Dead Gowns – How EP

And when Beaudoin’s diction is particularly crisp, dropping to just a whisper in the final syllable of a line like “I took too long to talk to you”? Watch out. The heart can skip a beat. 

“Maybe there are elements of stuff that was happening in my life when I wrote it that were relational,” Beaudoin says, “but then I look at the lyrics and think, ‘That was a note to myself.’”

Nowhere does that come across more clearly than in “Real Life,” the EP’s closer and its heart. Ricardo Lagomasino gives us an anxious snare in the open as Beaudoin chastises us: “Stop walking in rings / You came here to say what you think.” Her vocals are doubled, with just the slightest delay in the left channel, an echo of doubt. 

But then that’s all shuttled to the side as Kalloch brings in that swampy baritone guitar, artfully subtle in its economy of notes, like Nels Cline. It’s sludgy and dainty all at once, a thick atmosphere of emotion: “And I swooped down in circles to find / The baby in my arms, but it wasn’t mine.” 

The lead single is so strong it will likely find its way into playlists, and that’s great. But getting here to the conclusion of these 14 minutes of songs should deliver a lot more satisfaction — and confidence that Beaudoin has indeed found her direction. 

Sam Pfeifle can be reached at 

Dead Gowns + Huntress & Holder of Hands + Louisa Stancioff | SPACE, 538 Congress St., Portland | Nov. 11 | 8 p.m. | $12 adv, $15 day of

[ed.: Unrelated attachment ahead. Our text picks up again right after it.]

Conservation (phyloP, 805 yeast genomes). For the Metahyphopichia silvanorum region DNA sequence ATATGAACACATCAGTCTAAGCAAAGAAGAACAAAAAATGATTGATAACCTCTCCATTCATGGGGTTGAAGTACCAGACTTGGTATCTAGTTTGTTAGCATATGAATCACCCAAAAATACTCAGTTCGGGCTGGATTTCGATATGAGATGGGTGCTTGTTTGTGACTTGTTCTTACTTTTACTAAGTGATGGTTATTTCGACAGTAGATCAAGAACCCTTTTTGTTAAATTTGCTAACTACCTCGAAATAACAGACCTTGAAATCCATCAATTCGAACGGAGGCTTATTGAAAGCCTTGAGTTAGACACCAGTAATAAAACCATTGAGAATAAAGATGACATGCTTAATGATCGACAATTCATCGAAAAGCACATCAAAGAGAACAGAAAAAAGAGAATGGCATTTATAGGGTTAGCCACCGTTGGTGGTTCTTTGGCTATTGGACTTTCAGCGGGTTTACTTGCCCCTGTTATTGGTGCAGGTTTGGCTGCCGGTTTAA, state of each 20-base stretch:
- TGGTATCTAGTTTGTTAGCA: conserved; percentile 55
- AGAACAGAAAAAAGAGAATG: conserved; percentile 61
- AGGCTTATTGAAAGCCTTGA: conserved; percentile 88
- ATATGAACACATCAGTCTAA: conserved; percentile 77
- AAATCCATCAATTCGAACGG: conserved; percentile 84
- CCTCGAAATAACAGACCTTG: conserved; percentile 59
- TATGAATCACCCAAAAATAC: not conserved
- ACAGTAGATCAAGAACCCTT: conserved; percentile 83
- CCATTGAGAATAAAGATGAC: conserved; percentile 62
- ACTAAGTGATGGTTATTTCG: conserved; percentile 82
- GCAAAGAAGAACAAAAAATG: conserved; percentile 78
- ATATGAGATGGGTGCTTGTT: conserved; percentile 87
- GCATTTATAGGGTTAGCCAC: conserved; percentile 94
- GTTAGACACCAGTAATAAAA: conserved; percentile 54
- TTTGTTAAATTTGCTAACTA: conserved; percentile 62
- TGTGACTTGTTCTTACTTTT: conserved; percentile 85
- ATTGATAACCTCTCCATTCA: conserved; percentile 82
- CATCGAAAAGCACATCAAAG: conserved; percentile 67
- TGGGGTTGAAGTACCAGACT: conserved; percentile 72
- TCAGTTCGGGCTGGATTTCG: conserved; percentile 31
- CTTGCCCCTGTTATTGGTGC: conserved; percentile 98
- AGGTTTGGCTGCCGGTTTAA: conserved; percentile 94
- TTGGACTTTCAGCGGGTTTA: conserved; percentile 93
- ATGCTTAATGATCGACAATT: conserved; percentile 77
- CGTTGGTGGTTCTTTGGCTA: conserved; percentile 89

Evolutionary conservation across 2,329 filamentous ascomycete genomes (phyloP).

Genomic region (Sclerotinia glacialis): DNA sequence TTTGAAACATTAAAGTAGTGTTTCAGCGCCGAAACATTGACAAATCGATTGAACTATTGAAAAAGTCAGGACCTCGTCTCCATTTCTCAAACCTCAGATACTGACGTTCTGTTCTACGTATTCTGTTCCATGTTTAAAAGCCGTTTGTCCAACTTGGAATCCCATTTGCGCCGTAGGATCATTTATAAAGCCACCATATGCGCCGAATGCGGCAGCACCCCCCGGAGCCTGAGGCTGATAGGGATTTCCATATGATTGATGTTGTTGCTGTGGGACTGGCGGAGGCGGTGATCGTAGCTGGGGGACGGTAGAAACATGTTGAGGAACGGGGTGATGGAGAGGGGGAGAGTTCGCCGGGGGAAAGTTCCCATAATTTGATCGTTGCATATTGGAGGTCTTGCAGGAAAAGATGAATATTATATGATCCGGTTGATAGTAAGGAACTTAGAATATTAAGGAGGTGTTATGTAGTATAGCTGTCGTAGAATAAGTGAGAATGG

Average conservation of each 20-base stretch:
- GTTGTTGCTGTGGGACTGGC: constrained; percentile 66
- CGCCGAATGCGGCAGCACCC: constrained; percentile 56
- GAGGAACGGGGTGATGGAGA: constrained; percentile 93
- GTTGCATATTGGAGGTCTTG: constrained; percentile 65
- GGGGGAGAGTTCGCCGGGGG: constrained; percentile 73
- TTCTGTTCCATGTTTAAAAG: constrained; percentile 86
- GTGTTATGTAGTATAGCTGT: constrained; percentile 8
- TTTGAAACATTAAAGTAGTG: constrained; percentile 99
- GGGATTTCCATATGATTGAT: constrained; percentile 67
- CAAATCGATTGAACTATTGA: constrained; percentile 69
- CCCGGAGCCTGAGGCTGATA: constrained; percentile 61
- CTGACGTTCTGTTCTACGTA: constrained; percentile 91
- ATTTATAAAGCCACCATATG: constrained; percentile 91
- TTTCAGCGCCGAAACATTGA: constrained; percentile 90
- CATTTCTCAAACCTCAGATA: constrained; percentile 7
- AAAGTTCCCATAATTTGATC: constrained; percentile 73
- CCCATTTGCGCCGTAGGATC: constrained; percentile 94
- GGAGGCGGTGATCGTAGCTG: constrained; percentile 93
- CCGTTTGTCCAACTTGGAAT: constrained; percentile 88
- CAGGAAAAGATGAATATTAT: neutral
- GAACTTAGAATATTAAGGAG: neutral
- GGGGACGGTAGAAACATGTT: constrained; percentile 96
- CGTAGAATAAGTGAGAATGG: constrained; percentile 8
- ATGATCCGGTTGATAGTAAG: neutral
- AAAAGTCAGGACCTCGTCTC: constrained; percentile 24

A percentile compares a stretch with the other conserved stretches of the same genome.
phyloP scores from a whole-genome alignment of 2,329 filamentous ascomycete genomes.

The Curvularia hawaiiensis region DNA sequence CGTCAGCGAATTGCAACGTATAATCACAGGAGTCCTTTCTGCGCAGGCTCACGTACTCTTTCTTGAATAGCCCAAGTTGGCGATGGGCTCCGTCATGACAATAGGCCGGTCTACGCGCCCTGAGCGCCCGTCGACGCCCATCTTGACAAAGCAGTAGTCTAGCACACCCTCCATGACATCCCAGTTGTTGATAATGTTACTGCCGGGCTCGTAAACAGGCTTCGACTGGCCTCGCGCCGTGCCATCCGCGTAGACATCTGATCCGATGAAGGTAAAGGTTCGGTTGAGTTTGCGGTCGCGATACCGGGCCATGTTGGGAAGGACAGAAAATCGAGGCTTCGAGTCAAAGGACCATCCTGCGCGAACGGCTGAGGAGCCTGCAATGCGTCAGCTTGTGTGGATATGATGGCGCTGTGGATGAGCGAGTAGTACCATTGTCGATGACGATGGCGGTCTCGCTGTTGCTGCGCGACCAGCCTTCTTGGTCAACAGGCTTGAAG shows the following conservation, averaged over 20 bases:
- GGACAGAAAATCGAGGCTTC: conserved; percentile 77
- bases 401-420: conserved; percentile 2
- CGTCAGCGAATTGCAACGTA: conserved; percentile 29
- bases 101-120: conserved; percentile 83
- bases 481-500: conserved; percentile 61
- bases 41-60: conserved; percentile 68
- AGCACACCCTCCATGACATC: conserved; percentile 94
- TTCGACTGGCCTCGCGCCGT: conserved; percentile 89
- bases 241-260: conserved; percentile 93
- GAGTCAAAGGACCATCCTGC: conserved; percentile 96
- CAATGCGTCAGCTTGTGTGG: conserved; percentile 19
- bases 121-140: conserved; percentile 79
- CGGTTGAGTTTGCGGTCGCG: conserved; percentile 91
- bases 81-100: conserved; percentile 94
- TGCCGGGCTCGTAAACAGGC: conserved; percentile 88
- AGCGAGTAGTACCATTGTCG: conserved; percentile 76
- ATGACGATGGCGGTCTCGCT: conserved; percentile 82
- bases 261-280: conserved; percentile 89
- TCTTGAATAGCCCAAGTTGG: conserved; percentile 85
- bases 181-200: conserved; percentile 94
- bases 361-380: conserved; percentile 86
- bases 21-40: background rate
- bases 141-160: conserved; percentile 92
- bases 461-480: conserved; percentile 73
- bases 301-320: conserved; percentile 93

“So Evil” single by Bensbeendead.

2 weeks, 5 songs

Bensbeendead. – “So Evil” | Just before Halloween hit, Ben released another in a string of catchy electro-pop singles, this time leaning into the title’s theme with a caustic chorus: “How come all these people seem to know who they are, but I’m lost?” Not sure anyone’s delivering more consistently strong material in Maine right now. 

Joseph Gallant – “My Kind of Wild” | Of the Mainers in Nashville, no one has embraced pop country like Gallant, and “she’s a tank top hanging off a limb, skinny dipping” probably makes more sense after a few solo cups worth of beer. 

Andrew Thomas – “Shadows” | A sort of orchestral prog, with a touch of emo, Thomas here is a bit down in the mouth: “I’m tired of crying every day.” Some nice cello work, though. 

SeepeopleS – “Lots of People” | Full of big sound, intricate and involved, there’s a chaos here fitting for the dystopian theme of the full-length “Field Guide for Survival in this Dying World.” This is a great one for zoning out, a la Pink Floyd. The “lots of people” chanting in the finish is haunting. 

Seth Gallant and His Guitar – “Keep it Lean” | A lot of folkies might play this piece at a quicker pace, but Gallant holds it back and lends it some gravitas and regret, the mandolin a bright spot. Catch him at Blue on Nov. 4.

— Sam Pfeifle